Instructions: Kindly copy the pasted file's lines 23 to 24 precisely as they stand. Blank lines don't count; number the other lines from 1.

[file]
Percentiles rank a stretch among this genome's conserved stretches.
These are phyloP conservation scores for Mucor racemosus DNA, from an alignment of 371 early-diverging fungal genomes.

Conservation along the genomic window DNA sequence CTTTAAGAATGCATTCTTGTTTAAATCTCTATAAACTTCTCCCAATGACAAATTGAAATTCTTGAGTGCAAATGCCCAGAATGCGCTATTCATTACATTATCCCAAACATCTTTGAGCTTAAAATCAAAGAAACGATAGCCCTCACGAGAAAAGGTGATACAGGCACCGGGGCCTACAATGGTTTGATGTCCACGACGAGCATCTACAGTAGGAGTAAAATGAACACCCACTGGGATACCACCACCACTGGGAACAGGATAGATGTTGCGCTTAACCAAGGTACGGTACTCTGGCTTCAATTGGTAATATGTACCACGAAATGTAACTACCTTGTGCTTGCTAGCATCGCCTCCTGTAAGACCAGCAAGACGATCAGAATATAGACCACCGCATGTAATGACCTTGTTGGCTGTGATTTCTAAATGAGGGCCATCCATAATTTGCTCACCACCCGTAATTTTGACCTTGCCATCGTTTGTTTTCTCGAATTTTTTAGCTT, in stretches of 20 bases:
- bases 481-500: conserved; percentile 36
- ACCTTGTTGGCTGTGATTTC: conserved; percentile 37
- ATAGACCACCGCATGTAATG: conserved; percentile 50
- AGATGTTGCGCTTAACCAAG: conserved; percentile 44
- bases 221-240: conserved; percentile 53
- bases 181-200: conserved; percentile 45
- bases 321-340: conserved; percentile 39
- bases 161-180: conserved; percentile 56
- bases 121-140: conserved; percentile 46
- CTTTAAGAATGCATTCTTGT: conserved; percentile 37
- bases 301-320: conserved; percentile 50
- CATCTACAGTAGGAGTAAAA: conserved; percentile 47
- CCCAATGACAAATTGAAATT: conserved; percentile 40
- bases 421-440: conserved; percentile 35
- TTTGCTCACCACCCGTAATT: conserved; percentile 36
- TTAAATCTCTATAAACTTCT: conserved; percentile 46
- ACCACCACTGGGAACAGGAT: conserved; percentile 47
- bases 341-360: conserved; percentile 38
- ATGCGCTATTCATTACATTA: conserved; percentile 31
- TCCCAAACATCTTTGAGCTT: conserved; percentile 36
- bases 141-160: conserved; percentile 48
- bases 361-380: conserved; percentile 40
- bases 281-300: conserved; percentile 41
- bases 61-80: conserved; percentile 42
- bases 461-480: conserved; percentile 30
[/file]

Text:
- TCCCAAACATCTTTGAGCTT: conserved; percentile 36
- bases 141-160: conserved; percentile 48